Times Higher Education's coverage of the report on the plagiarism reference tariff was titled "Stock plagiarism penalties don't always fit the crime" (13 October). However, the facts do not necessarily support this claim.
First, we thought it reassuring that even in an unrepresentative sample, the majority of cases examined were assigned penalties consistent with the tariff's recommendations (despite the fact that it was not used in formulating these penalties). This suggests that it is performing reliably in its principal aim of providing a benchmark of the penalties that would "most typically" be applied for a particular offence throughout the sector.
More interesting, of course, are those cases where the assigned penalties did not agree with the tariff's recommendations. For the majority, the reason for the mismatch appears to be due to the assignment of "off-piste" penalties - ie, those that were not included in the tariff because (according to our research) they were only rarely available or infrequently applied across the sector. These are not necessarily more or less harsh than those that the tariff recommends, but we did not feel they were appropriate for a pan-institutional tariff that aims to promote consistency.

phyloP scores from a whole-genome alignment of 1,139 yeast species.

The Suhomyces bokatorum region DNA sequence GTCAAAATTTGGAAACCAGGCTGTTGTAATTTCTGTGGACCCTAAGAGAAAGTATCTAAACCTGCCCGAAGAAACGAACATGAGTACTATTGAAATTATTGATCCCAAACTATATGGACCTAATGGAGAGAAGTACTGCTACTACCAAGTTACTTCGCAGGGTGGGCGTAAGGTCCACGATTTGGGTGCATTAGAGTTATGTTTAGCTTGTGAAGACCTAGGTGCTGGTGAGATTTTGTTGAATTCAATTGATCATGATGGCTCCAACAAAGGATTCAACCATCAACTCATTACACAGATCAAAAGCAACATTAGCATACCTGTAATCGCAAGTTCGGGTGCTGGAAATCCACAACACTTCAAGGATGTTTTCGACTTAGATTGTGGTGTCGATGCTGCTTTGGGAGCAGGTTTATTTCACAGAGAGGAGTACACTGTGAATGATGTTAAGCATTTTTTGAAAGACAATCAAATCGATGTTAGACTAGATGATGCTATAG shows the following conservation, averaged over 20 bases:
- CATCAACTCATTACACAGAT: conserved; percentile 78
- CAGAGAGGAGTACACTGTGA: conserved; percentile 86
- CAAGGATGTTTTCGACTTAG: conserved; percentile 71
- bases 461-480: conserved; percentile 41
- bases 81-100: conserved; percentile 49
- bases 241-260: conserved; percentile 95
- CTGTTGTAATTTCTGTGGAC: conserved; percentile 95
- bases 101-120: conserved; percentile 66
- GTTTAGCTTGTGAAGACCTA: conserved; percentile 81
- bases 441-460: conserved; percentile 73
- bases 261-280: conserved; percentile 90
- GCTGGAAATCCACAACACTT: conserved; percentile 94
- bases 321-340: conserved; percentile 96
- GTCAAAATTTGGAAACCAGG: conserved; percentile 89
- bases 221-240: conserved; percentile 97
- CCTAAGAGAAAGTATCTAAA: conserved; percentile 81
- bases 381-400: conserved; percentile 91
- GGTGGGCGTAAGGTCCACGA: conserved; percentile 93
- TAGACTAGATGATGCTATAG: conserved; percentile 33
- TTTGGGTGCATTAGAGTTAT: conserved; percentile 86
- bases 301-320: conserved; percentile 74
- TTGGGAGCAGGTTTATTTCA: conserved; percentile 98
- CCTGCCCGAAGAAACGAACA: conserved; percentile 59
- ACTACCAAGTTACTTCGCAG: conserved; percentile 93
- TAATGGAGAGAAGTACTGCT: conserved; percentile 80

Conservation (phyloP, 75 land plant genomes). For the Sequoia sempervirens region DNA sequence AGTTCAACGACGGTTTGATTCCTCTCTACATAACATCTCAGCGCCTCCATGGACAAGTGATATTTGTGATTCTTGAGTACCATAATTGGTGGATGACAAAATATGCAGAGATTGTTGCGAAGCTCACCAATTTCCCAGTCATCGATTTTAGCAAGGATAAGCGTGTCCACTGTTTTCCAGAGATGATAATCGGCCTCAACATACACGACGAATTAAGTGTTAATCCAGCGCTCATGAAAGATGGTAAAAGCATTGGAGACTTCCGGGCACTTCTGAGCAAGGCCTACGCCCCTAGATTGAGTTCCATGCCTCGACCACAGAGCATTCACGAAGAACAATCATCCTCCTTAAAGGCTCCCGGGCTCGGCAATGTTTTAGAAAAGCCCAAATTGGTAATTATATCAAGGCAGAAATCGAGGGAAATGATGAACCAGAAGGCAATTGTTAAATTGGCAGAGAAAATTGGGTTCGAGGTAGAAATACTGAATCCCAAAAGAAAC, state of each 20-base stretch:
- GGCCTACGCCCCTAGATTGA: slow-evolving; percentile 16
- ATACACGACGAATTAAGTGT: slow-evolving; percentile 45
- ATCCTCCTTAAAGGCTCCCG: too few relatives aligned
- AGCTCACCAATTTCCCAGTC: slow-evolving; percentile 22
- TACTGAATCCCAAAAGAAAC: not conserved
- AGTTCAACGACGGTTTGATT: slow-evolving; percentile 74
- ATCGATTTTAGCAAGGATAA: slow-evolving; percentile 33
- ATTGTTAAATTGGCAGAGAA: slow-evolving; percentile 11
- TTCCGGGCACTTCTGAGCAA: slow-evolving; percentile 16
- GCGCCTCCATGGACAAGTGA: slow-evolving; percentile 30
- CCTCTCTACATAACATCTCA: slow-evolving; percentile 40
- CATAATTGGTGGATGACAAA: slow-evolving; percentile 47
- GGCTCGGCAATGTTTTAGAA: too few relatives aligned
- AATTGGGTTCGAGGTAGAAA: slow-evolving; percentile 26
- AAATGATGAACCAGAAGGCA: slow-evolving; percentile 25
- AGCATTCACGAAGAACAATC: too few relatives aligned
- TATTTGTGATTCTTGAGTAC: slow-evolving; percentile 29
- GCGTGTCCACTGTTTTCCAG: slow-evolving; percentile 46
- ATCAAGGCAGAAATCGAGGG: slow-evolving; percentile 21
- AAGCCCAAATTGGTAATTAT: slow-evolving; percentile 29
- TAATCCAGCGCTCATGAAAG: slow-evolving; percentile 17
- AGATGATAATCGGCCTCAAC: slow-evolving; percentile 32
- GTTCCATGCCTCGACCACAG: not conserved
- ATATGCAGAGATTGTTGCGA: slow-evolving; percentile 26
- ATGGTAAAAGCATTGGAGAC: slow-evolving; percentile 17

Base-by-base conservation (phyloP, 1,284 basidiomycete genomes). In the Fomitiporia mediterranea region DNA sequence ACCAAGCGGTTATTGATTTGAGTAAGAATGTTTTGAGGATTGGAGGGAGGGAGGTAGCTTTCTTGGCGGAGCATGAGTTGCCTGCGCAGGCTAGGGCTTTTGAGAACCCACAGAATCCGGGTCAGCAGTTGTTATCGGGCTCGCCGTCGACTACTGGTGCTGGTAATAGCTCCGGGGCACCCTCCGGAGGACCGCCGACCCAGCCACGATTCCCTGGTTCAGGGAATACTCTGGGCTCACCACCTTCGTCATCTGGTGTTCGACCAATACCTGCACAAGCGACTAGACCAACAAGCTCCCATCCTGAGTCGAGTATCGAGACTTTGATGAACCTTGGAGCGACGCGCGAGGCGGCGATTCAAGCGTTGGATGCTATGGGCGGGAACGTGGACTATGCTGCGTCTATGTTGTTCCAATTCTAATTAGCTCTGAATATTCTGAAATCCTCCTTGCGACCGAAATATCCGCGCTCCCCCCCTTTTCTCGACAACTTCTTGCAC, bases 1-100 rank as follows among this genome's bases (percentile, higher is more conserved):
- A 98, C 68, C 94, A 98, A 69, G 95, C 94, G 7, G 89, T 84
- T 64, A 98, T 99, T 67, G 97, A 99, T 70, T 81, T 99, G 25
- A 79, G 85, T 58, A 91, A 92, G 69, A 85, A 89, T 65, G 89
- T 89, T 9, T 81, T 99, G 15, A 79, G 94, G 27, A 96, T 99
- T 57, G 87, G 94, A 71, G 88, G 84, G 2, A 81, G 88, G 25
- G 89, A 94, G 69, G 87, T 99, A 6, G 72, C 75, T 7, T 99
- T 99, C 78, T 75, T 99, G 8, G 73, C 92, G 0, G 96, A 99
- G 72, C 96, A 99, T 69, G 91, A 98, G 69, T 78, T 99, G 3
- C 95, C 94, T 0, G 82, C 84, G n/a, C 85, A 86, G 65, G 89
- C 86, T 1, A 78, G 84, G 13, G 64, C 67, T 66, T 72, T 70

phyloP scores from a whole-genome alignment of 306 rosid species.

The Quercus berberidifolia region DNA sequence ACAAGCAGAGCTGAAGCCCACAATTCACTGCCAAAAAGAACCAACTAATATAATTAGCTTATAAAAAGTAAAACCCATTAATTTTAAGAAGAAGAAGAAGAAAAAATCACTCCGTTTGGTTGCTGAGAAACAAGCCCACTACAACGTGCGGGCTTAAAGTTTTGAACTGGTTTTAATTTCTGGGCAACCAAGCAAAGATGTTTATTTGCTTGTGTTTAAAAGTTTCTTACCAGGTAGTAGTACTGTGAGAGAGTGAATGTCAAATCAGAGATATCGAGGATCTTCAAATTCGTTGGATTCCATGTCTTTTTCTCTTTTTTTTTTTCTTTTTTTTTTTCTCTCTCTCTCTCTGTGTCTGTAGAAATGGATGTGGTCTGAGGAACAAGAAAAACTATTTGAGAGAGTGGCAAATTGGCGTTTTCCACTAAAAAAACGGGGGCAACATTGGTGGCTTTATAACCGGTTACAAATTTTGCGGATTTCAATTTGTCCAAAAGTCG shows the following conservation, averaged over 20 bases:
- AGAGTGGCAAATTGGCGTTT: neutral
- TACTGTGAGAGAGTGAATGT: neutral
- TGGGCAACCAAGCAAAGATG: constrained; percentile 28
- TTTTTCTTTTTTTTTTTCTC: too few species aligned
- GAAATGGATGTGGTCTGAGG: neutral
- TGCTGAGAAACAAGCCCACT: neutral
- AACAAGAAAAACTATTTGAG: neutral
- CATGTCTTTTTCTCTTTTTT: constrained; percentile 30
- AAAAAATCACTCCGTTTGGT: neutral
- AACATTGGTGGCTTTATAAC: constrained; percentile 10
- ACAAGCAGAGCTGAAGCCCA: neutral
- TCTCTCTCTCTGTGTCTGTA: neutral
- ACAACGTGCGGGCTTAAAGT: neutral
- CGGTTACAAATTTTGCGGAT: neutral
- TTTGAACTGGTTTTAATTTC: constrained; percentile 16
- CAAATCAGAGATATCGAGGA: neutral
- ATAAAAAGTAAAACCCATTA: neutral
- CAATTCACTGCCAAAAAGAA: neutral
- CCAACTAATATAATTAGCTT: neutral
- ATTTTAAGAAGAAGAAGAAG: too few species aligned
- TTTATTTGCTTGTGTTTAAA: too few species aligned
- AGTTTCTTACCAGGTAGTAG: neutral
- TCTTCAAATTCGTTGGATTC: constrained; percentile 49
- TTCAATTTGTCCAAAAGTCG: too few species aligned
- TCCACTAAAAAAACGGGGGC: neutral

Only 20 per cent of the cases examined were assigned a bona fide harsher or less harsh penalty than the tariff suggests, and there is no evidence this was biased in any direction. It is interesting to observe that the standard interpretation is that this highlights flaws in the tariff, but it seems equally plausible that such cases involve students who received penalties of a different scale from those given to their peers. Regardless, we are delighted to see the tariff being scrutinised. Such work and the debate it elicits can only help us move towards the goal of more consistency across the sector.
Peter Tennant, Newcastle University Gill Rowell, PlagiarismAdvice.Org
Gill Rowell, PlagiarismAdvice.Org